- a subterranean chamber or vault, especially one beneath the main floor of a church, used as a burial place, a location for secret meetings, etc.
- Anatomy. a slender pit or recess; a small glandular cavity.
Origin of crypt
- variant of crypto- before a vowel.
Examples from the Web for crypt
Because of the German clothing, they were turned over to the Germans, who interred them in a crypt in France.The WWII Hero America Abandoned
Megan McCloskey, ProPublica
March 21, 2014
The “home of the NRA gun collection” was as quiet as a crypt.After Newtown Shooting, the NRA Museum Is Silent and Somber
December 16, 2012
In the far corners of the crypt were dozens of boxes of human remains.Italian Police Open a Mobster’s Vatican-Owned Tomb in Search of a Missing Girl
Barbie Latza Nadeau
May 16, 2012
Note to royal couple: Stay away from Canterbury Cathedral, where Thomas à Becket was whacked near the stairs to the crypt.A Date for William and Kate
April 6, 2010
But for now, sources tell me, Michael Jackson will be stored in a crypt almost directly underneath the Last Supper masterpiece.Michael's Foreverland
September 1, 2009
When the round was ended and we were leaving the Crypt she saw me put a hand in my pocket.Kent Knowles: Quahaug
Joseph C. Lincoln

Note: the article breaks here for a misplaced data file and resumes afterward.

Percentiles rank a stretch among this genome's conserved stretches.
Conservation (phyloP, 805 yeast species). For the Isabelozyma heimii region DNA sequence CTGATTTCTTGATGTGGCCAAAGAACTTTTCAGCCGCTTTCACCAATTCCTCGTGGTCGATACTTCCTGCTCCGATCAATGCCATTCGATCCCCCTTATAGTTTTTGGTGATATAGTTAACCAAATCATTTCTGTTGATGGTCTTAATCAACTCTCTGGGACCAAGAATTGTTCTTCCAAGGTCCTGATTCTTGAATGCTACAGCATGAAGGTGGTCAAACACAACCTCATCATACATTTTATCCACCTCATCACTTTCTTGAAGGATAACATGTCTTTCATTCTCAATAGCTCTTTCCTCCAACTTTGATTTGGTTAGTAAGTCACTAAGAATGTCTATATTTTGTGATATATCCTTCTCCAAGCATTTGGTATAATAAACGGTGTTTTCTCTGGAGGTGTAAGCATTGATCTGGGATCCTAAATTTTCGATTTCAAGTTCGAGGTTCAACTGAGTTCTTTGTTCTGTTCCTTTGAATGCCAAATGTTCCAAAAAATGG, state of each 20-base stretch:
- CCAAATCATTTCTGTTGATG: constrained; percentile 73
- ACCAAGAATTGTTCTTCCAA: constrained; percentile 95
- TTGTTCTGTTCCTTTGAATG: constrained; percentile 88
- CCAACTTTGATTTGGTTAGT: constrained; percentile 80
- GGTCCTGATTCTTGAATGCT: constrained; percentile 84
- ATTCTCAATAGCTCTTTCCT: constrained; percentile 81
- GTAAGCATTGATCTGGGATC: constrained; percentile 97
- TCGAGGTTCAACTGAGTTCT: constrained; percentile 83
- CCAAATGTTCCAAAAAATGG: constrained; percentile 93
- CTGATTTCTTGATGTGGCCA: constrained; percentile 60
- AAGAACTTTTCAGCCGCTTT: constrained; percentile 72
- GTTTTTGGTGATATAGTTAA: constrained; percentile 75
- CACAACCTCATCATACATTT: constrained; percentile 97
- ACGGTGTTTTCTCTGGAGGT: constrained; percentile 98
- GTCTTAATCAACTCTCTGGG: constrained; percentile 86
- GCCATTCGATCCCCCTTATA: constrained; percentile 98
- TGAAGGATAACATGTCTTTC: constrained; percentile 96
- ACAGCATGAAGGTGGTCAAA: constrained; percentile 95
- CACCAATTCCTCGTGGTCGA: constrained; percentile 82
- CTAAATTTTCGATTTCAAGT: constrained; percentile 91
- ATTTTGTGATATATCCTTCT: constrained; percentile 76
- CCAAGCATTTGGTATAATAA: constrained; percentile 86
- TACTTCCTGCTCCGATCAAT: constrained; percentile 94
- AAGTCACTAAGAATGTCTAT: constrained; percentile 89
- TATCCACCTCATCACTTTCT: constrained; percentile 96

The crypt is somewhat lower than this chamber, two steps or so?Roland Cashel
Charles James Lever
The ceiling of the crypt is blackened by the smoke of lamps.Byeways in Palestine
It looks more like the room of a Pompeian house than a Christian crypt.
A remarkable monument was discovered in the crypt four years ago.
- a cellar, vault, or underground chamber, esp beneath a church, where it is often used as a chapel, burial place, etc
- anatomy any pitlike recess or depression
Word Origin and History for crypt
early 15c., "grotto, cavern," from Latin crypta "vault, cavern," from Greek krypte (short for krypte kamara "hidden vault"), fem. of kryptos "hidden," verbal adjective from kryptein "to hide," from PIE *krau- "to conceal, hide" (cf. Old Church Slavonic kryjo, kryti "to hide"). Meaning "underground burial vault or chapel in a church" first attested 1789.
- A small pit, recess, or glandular cavity in the body.